- The Washington Times
Sunday, November 29, 2009

You might have heard the distant rumbling and pondered the source of the thunder.

Or you might have felt the earth shift beneath your feet and wondered what is happening.

Be still and do not fear. I am here to tell you what’s going on.

It is officially the end of an era: “Jon & Kate Plus Eight” has aired its last original episode on TLC, which used to stand for “The Learning Channel.”

I can hardly believe it myself: “The Learning Channel!”

Jon & Kate have been on for five or six seasons, maybe seven — no one’s really sure — and they’ve provided so many minutes, nay, seconds of quality TV viewing.

But even a train wreck eventually must come to an end, I guess.

I have never watched a single episode of the show, but I feel as if I had. That’s reflective of the impact they’ve had on the popular culture, the influence they’ve wielded over the zeitgeist, the power they’ve exerted over the media.

They are pervasive. They are ubiquitous. They are omnipresent. They are repetitive, just like the three previous sentences.

Without wanting to, I feel as if I’ve met Jon and Kate Gosselin — and asked them to leave my house before I called the cops.

Without actively following their exploits, I know about everything that’s going on in their lives — the fights, the bank withdrawals, the name-calling, the court orders, the fights, the questionable dates, the unending tears, the tabloid stories and, of course, the fights.

It’s as if they are a part of the very air I breathe, which would explain that strange odor in the kitchen. (I knew we hadn’t had liver and onions recently.)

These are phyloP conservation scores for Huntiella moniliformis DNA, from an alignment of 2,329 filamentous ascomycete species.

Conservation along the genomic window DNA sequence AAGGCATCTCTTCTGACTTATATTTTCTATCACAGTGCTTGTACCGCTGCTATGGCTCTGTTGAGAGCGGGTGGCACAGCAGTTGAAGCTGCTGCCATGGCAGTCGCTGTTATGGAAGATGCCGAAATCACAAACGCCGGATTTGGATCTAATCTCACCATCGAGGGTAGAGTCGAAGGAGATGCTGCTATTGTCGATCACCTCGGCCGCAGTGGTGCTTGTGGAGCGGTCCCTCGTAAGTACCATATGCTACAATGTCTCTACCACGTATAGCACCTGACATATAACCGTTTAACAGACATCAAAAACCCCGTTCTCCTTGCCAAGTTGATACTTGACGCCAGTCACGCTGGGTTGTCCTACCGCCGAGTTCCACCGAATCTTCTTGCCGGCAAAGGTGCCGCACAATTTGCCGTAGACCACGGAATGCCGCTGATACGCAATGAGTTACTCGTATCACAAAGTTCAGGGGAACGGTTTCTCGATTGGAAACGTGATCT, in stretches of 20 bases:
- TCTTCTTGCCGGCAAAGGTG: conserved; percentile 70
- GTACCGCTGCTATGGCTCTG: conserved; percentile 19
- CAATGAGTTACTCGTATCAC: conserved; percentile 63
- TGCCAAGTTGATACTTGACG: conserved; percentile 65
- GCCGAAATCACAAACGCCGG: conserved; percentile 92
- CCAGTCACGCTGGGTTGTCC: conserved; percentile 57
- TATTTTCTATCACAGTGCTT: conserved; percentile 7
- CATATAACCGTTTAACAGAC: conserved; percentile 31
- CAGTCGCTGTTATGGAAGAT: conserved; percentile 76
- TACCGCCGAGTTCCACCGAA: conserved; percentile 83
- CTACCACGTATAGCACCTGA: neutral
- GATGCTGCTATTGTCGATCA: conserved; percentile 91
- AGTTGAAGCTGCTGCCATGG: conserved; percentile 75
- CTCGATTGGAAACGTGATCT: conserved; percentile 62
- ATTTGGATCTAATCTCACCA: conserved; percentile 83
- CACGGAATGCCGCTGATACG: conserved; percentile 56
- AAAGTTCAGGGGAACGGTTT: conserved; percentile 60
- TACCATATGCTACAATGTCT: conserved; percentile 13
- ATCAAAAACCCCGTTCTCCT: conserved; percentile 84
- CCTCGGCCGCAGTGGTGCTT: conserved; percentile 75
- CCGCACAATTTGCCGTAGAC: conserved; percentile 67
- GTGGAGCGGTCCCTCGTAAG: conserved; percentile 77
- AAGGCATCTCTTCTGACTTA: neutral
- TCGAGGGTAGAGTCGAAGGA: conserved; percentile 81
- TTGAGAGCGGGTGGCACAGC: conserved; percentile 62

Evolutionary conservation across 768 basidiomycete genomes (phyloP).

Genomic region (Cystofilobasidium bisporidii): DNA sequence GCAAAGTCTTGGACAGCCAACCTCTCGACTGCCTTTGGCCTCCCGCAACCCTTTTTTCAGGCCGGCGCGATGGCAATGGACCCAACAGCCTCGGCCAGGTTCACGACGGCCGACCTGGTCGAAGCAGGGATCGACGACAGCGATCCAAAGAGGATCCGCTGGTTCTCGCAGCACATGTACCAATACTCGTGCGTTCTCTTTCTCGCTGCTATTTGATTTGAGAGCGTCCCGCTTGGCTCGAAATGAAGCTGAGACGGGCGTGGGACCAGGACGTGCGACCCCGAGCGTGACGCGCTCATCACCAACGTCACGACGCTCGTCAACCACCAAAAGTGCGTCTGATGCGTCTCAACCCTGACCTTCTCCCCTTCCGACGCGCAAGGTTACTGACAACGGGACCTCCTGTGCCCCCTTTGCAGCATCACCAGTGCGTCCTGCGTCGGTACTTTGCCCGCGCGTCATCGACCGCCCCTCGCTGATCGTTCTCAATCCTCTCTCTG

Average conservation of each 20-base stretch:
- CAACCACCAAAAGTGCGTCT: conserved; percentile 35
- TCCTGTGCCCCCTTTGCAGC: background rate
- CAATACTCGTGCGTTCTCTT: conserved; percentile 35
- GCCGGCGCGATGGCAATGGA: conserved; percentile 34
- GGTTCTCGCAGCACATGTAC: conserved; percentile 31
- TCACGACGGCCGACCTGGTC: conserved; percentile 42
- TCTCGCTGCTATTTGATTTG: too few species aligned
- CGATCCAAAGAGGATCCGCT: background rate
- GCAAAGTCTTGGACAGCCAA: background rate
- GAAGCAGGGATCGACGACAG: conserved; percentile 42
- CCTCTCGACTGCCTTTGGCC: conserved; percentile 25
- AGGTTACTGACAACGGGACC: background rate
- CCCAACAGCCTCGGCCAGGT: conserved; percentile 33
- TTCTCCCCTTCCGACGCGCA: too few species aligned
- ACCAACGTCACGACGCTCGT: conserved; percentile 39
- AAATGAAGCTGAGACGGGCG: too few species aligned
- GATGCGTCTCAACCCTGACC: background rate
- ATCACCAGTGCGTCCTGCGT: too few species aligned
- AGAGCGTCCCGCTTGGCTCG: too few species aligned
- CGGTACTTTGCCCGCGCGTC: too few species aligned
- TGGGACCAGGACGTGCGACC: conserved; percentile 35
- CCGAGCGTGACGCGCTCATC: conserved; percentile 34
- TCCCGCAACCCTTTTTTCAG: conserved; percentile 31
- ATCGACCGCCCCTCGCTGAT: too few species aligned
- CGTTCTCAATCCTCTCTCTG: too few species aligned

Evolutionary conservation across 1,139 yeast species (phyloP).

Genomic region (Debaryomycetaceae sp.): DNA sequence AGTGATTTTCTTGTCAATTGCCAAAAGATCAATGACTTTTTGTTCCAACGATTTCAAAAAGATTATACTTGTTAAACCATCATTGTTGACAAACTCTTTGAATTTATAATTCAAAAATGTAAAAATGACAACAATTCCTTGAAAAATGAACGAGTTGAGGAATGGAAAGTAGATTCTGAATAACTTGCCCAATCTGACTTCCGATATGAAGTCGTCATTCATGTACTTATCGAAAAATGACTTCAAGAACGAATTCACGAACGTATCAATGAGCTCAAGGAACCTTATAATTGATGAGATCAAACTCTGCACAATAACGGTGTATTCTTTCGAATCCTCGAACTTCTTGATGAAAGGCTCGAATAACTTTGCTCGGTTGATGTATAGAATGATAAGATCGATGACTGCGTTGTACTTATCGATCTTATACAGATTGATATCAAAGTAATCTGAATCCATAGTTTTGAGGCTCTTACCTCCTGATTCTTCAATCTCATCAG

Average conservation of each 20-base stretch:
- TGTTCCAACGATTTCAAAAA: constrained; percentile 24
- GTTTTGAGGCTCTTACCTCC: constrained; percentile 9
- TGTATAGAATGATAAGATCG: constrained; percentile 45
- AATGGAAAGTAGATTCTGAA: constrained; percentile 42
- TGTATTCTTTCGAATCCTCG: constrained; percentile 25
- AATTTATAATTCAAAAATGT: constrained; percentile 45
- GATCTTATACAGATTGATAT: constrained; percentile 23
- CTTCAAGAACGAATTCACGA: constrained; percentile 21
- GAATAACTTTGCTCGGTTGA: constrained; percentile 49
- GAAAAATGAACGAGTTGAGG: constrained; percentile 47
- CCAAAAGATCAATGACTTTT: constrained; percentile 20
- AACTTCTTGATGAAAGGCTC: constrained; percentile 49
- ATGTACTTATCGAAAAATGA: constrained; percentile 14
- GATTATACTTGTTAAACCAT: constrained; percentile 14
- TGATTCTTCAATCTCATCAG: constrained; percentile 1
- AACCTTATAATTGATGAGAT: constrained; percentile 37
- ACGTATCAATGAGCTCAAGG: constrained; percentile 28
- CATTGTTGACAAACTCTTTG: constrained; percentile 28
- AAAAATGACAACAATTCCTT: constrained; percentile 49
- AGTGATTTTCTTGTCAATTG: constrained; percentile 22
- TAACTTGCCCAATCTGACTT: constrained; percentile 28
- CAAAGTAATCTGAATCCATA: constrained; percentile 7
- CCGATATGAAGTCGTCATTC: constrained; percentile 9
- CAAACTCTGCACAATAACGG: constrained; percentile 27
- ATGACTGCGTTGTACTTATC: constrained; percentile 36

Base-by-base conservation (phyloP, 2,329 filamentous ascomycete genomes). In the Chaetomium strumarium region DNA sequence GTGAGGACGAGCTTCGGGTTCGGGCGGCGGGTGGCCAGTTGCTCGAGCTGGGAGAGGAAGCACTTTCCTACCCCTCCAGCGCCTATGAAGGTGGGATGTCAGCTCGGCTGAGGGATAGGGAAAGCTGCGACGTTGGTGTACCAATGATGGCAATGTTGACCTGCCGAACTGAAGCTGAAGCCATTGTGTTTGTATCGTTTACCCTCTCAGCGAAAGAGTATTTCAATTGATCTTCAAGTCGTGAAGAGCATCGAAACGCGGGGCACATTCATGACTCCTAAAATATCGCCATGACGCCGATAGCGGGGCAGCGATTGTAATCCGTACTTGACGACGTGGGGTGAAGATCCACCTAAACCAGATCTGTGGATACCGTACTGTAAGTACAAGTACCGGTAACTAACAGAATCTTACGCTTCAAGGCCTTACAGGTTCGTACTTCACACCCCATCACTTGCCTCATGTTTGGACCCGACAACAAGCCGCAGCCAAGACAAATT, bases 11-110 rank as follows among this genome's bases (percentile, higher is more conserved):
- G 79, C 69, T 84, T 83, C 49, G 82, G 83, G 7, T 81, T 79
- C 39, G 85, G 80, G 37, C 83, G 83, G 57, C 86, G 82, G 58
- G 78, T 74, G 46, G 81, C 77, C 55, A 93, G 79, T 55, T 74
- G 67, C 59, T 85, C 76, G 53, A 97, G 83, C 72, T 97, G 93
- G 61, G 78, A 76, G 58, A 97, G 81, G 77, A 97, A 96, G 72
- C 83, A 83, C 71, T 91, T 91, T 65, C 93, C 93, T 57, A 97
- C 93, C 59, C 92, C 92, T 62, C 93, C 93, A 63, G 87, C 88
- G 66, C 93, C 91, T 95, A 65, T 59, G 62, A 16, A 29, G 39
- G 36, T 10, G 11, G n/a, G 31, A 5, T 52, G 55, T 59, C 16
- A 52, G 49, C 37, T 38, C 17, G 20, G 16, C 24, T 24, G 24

For the last episode, Kate took all eight of their kids to a dairy farm to learn how to milk cows. It was about time those little tax deductions started learning a trade.

Jon, who’s up for a “Father of the Year” award from Deadbeats Anonymous, took the kids to a firehouse, presumably to show them someone who actually works for a living.

So now the marriage is over, and Kate has been granted primary custody of the children.

And the show that made them infamous is kaput, though TLC is planning a new show next year starring just Kate. (Please don’t call it “Just Kate.”)

The lights are out, the cameras are off. Where will we ever find such entertainment again?

How about the WWE?


There’s a movie out now that you might not have heard of. It’s called “The Twilight Saga: New Moon.”

It’s the sequel of a 2008 movie that was just called “Twilight.”

They decided not to call the new movie “Twilight 2” or “Twilight: Part II” or even “Twilight Again” because they didn’t want moviegoers thinking the sequel was just more of the same from the first movie.

Because it’s not.

“Twilight” was a vampire movie. “The Twilight Saga: New Moon” is a vampire movie with werewolves.

I haven’t seen the movies or read any of the books on which they’re based. But my daughter has, and she’s told me all about them.

So I’ll share with you all I’ve learned from her.

First, you must understand that the “Twilight” series is “soooo good!”

Basically, it’s a variation on the old boy-meets-girl story. In the “Twilight” books and movies, the girl meets the boy, and they come from two different worlds: She’s from Seattle, and he’s from Chicago. Problems!

There are other differences, too, even though they both look like pretty adolescent schoolgirls.

She’s very moody. He’s very pale. She’s self-absorbed. He’s undead.

Luckily, they both live in the Pacific Northwest, where that sort of thing is tolerated.

Anyway, they fall in love — making them the first two people ever to do that, at least in the Pacific Northwest.

But they just can’t get together.

I think it’s the age difference. She’s about 18, and he’s about 108, which means he’s old enough to be her dad.

So they just spend a lot of time looking mopey at each other because, let’s face it, being young and beautiful is a bummer.

That’s the plot of “Twilight.”

“New Moon” is kinda like that, except there’s a werewolf in it too. Without a shirt.


That’s what I’m all about.

You can reach Carleton Bryant at 202/636-3218 and cbryant@washingtontimes.com — but only if your name is not Jon or Kate.

• Carleton Bryant can be reached at cbryant@washingtontimes.com.

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